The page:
This had to be a joke, because no one normally ever gave two shits about Charlie before and yet now there was all this ludicrous attention. It was nearly too much. When he was with others from school or his job at the Chicken Shack, he always felt alone and so he put it all down on paper, both how he saw his own life and how he wished it to be. It was Walter Middy in reverse, because it was his own life that was worth telling, not the fantasy he wished it to be, which was rather uneventful. He wanted to rest a bit after a while, but he had too much to say. He needed to create there was no other choice. It wasn’t an option as it was an addiction or compulsion.

So after Charlie finally let someone see his notebooks, to a friend named Billy, on a lark, Billy’s Father knew someone, who sent them to someone else and then four months later the phone rang and some people told him to come to New York, where he was now, more alone than ever.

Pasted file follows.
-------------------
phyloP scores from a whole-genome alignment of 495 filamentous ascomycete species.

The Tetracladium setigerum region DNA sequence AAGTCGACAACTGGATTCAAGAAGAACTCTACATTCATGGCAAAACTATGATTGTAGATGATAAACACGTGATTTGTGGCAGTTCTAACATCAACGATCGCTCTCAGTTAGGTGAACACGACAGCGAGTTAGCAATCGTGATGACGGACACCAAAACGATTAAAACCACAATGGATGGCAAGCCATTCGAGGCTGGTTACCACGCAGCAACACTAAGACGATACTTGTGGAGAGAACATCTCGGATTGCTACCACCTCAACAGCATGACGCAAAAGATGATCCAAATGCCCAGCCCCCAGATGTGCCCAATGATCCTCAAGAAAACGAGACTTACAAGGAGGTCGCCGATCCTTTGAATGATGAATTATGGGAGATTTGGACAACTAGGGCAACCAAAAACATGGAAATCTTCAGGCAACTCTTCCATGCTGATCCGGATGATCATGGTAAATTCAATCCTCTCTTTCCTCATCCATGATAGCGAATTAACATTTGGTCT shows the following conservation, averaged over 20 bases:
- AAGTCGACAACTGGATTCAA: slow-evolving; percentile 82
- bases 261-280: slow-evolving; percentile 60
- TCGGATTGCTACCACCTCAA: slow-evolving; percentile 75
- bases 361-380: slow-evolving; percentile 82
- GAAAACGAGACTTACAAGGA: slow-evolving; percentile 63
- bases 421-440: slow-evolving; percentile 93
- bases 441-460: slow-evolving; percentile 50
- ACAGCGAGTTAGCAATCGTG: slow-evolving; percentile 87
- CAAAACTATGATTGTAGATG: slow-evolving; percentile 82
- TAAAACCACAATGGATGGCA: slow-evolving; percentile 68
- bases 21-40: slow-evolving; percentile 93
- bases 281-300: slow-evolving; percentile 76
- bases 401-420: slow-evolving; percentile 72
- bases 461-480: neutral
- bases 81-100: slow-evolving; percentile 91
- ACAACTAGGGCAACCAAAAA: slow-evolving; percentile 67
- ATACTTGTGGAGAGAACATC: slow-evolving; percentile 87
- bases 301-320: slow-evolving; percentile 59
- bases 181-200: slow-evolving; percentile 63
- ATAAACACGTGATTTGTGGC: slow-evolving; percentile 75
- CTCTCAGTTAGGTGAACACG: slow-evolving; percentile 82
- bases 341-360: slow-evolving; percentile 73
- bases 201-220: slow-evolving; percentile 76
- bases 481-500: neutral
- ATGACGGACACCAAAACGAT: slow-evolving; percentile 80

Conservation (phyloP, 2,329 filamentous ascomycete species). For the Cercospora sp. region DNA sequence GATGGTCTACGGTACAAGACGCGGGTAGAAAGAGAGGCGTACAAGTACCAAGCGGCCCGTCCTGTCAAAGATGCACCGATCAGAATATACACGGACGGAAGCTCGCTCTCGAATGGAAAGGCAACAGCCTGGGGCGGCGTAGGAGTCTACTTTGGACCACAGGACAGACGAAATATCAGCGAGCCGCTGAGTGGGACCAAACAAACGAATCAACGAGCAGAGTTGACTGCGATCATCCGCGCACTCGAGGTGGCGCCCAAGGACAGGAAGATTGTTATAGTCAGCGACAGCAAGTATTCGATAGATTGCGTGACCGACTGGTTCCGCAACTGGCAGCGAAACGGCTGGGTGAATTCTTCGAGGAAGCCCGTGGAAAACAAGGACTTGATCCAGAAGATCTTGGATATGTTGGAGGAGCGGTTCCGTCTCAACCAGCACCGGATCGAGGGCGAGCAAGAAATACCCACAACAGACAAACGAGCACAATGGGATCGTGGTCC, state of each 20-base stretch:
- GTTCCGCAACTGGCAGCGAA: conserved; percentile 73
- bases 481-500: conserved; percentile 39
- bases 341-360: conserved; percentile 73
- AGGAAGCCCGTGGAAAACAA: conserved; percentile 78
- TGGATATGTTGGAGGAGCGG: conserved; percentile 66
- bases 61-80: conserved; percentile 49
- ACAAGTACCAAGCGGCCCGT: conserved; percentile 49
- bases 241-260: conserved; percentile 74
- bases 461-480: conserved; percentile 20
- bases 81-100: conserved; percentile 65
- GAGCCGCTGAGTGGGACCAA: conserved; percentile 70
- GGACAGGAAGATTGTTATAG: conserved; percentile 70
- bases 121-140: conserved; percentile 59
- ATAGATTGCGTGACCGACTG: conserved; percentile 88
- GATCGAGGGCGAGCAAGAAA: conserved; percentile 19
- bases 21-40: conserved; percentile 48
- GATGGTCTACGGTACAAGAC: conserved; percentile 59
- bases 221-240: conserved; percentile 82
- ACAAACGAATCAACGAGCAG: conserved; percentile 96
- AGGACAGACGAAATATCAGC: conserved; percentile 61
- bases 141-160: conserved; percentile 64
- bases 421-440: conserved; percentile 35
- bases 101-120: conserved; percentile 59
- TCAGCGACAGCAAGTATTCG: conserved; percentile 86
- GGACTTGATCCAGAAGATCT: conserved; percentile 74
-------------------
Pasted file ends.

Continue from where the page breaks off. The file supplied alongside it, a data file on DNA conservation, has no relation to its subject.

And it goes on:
Charlie’s brother Bobby was drinking again, more so than usual. Bobby always seemed to be a bad influence for Charlie and Charlie had always taken most of the blame for his shenanigans. Charlie was in a word, totally misunderstood. It was either something Charlie would get through, outgrow and become stronger about or it would be his Achilles heel. It was too early to tell. Charlie’s gentle nature wasn’t really in sync with this frantic cutthroat world, but this was how Charlie always saw Bobby: Beautifully Twisted. To Charlie, Bobby was the real voice of it all, a regular Dean Moriarty in the storyline of his life. So, Charlie again watched his brother go off on a booze cruise so to speak and thought about finally saying something, but instead he decided to join in and did some shots of top shelf Scotch. Bobby had put a couple bottles on the tab courtesy of the publishing house or it would soon be. And oh but ah! So smooth Charlie thought with a serious wince…a few minutes later Charlie also thought…And this dumb book better be as good as they say it will be or my whole life is reset, back to zero. This was the first thought. His second was, well if it isn’t any good, then who really gives a rat’s anyways, my life is already a zero. This was why Charlie tried to avoid alcohol, because early on he realized that it turned him into some kind of intense, don’t give a damn soldier on a mission even he didn’t really grasp. All in all though, Charlie thought, it was just one life, one out of billions, but it was the only life he’d ever known and one that people who knew more than him were suddenly interested in. If it didn’t happen, to Charlie and Bobby this free first class suite, with the pseudo fireplace, mini bar, free room service and the two other bedrooms was well worth the trip. Their plan soon became to take advantage of it for all it was worth, just in case, because at least they’d have that.